I recently got a promotional email from Jeff Schneider. You may know him from some of his interesting YouTube instructional videos. He was talking about how many takes he had to do to get a video down like he wanted. I won’t share the video or the links he has trying to sell some courses. But as he rambles in the following, he brings up a very good point–you need to get feedback on your playing. I hope you find this helpful. His comments follow:
I was reminded of an important lesson every musician needs to hear…
Ready? Here it is:
You HAVE to record yourself.
“Yeah, Jeff. You’ve told us that one before.”
Indeed. But wait, there’s more…
You HAVE to record yourself a little at a time and listen back frequently.
Oh, and there’s more…
You HAVE to record yourself a little at a time and listen back frequently and record the same excerpt again but this time with a style or technique adjustment.
And one more for the road…
You HAVE to record yourself a little at a time and listen back frequently and record the same excerpt again but this time with a style or technique adjustment and then listen back AGAIN to hear if your adjustment made things better or worse.
Why is this process so essential?
Because in order to become good at something, you need feedback.
And by feedback I mean a clear indication that what you’re doing is either working or not.
Unfortunately, musicians don’t get a lot of this kind of feedback, especially in the practice room.
And this is true for two reasons:
- Music is not as measurable as other pursuits.
In sports, you’re either a winner or a loser.
In math, you’re right or wrong.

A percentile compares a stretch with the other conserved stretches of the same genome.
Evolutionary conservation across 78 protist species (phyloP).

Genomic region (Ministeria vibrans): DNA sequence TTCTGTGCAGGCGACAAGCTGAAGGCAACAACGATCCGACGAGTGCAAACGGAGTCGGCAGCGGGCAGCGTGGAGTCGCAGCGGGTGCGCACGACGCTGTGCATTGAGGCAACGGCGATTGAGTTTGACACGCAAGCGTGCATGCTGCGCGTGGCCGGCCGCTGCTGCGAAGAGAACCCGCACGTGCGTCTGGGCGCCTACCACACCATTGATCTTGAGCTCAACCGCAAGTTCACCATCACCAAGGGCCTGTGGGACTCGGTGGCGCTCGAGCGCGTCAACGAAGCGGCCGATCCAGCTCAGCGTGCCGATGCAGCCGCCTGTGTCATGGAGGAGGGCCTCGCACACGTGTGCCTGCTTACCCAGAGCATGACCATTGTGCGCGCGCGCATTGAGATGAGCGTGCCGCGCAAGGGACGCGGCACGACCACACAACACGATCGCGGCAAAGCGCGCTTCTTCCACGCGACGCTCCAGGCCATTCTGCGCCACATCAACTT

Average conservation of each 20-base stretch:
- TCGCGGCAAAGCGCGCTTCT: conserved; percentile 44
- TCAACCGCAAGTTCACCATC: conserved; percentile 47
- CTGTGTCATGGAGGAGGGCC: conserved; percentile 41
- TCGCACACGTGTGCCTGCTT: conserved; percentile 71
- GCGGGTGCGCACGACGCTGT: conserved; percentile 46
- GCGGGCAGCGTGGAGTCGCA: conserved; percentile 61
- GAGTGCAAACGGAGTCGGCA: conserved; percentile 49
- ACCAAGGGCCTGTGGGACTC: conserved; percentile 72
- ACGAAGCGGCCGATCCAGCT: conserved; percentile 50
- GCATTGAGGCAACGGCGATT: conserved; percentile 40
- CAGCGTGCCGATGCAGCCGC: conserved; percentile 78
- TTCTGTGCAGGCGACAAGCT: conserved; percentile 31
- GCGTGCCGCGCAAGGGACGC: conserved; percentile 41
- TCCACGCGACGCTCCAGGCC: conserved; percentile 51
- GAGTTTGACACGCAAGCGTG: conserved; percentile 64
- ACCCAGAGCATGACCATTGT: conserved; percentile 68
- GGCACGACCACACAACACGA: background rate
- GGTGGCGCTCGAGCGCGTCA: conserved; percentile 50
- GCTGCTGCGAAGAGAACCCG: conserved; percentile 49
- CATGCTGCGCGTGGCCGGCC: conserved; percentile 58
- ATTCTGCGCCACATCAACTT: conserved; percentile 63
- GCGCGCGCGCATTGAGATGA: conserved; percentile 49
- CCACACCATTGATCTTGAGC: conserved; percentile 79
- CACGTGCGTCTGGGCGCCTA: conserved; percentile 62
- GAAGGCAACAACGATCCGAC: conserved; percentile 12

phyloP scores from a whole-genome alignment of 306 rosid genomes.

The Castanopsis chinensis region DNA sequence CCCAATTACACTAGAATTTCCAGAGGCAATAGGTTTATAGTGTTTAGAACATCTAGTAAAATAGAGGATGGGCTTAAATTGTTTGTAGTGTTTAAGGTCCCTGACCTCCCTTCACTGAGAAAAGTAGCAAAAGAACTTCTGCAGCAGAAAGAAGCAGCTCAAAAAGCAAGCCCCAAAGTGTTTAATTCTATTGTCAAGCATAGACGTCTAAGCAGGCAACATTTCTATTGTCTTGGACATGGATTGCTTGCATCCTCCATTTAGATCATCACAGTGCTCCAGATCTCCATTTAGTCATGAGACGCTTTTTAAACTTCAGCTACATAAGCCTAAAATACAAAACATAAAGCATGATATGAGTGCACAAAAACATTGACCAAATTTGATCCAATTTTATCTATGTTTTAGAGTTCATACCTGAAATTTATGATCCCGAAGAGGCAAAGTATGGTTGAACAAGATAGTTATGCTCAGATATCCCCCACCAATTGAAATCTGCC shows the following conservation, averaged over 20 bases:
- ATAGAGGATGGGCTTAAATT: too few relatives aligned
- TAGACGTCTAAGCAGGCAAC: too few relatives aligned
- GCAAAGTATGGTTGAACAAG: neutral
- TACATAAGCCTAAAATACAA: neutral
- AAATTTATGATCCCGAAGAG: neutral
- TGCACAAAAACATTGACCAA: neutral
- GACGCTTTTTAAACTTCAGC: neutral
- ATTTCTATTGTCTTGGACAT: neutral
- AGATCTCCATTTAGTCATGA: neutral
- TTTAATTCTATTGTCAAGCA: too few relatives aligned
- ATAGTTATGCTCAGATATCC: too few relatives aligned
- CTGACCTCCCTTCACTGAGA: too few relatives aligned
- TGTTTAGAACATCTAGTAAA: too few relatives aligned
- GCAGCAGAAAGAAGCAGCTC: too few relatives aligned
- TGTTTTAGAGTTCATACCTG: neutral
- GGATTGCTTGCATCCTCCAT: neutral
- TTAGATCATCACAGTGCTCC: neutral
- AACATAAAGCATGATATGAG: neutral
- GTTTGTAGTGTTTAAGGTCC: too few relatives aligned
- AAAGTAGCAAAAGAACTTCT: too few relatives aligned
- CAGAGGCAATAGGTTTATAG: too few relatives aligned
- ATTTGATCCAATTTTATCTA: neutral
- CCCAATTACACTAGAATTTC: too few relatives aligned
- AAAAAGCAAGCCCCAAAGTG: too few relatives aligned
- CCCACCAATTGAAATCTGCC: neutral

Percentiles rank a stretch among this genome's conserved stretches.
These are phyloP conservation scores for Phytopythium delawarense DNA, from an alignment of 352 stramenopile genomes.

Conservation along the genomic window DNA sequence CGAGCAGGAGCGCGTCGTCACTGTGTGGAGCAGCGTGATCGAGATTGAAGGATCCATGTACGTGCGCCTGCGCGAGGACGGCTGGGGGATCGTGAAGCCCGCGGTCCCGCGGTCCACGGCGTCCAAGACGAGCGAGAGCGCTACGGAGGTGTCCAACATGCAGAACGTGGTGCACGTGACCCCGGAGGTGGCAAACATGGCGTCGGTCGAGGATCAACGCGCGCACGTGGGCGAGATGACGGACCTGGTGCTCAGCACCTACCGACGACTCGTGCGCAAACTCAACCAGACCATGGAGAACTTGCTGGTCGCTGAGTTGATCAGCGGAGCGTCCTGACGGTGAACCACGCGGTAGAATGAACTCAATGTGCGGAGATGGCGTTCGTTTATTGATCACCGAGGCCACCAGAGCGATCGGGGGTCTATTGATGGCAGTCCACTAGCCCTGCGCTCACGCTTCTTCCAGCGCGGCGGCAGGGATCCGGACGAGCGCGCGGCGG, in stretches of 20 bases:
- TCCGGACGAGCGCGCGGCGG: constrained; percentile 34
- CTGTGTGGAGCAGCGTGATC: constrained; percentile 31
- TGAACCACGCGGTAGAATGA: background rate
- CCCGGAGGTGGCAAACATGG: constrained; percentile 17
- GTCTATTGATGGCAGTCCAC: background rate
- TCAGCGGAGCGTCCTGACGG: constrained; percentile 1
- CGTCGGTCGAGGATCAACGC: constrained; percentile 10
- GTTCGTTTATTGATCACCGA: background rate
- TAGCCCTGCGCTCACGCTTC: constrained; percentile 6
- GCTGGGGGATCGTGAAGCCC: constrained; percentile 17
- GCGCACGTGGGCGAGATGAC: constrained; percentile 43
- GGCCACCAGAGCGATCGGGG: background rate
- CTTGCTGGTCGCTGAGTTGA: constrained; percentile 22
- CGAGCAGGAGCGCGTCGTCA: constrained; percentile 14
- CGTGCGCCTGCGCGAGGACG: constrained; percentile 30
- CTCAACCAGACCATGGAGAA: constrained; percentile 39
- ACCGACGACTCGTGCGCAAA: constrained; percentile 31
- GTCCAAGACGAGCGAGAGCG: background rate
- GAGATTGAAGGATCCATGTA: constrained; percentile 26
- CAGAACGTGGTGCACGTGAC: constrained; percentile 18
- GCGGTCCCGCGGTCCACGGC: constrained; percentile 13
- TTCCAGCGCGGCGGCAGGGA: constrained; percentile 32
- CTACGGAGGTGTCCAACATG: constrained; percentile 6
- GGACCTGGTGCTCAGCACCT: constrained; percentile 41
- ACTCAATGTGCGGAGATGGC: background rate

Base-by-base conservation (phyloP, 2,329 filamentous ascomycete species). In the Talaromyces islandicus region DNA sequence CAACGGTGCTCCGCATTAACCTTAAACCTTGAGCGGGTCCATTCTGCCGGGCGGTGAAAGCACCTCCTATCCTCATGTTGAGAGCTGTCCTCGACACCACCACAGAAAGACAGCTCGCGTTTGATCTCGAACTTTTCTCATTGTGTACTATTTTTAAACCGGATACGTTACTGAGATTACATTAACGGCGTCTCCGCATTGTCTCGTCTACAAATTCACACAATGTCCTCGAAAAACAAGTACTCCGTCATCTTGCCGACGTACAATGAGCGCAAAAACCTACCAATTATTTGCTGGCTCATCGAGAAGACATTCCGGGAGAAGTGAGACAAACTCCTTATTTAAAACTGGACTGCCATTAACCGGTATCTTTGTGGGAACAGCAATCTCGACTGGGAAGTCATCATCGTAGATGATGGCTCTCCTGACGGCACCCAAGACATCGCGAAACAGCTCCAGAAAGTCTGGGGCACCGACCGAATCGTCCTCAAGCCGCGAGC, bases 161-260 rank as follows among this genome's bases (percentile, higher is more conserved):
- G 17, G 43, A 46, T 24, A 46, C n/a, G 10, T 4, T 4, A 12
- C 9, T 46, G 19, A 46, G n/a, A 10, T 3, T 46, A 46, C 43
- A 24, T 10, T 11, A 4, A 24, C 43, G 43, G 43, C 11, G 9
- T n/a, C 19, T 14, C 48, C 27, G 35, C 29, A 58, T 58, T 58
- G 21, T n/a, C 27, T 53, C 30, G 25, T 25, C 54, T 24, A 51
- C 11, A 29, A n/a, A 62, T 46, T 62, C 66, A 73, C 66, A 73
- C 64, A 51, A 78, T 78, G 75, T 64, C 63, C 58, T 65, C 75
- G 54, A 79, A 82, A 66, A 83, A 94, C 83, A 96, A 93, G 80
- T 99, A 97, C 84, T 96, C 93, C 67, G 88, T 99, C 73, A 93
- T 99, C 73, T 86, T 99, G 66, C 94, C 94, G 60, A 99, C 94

In construction, your verticals are either plumb, or they’re not.
But in music, good/bad is more subjective.
Here’s the other reason that musicians don’t get sufficient, quality feedback.
- It’s extremely difficult for musicians to accurately assess their playing while they’re playing.
For example, when I was recording all of those singing takes, I thought some were stellar. But when I listened back, it was clear that the adjustments I’d made to my technique and style were, in fact, making me sound worse.
And I would never have known had I not recorded myself and listened back.
What’s more? Had I recorded myself for a whole bunch of takes instead of just a few, it would have taken that much longer for me to realize the error of my ways.
It’s scary to think I could have been practicing sounding bad for who knows how long.
Luckily, it’s an easily avoidable situation.
So, please put this nugget to use…
Get out that voice memo app on your phone and hit record.
Start small. No more than 30 seconds.
How do you sound?
Not as good as you’d like?
Make an adjustment.
Then record the same excerpt and assess whether that adjustment made you sound better or worse.
Here’s another pro-tip: Grab a reference track by one of your musical heroes.
Record yourself imitating a tiny excerpt from the reference.
Compare and contrast your recording to the original.
Rinse and repeat and repeat and repeat.
I’m not saying it’s easy. But it sure is simple.
And it works.